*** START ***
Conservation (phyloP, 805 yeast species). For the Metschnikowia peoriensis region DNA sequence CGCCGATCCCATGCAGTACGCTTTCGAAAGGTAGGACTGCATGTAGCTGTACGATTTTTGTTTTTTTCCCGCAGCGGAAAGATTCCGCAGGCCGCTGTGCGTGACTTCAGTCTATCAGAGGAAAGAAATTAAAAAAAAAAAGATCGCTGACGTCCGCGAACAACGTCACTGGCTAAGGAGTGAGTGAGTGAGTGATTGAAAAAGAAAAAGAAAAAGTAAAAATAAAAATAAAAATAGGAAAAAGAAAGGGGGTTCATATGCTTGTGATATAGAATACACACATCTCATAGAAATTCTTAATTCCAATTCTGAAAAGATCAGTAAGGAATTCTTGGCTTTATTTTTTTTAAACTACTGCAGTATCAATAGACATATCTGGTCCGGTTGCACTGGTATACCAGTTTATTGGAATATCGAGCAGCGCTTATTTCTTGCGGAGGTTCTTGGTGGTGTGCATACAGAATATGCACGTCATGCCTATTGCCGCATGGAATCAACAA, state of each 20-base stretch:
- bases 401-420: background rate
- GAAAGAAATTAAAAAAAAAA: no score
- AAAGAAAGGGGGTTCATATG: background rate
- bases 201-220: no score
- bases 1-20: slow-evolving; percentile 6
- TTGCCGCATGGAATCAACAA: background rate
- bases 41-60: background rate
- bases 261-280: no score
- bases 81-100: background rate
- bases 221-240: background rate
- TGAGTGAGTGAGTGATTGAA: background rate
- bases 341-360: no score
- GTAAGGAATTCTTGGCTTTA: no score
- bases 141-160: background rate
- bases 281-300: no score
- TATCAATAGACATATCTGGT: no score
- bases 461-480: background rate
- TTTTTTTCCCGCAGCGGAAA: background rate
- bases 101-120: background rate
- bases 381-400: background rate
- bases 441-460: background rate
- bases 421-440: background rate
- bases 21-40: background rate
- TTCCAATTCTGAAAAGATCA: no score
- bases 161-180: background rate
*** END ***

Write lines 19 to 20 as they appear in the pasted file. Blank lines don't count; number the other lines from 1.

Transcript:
- TTTTTTTCCCGCAGCGGAAA: background rate
- bases 101-120: background rate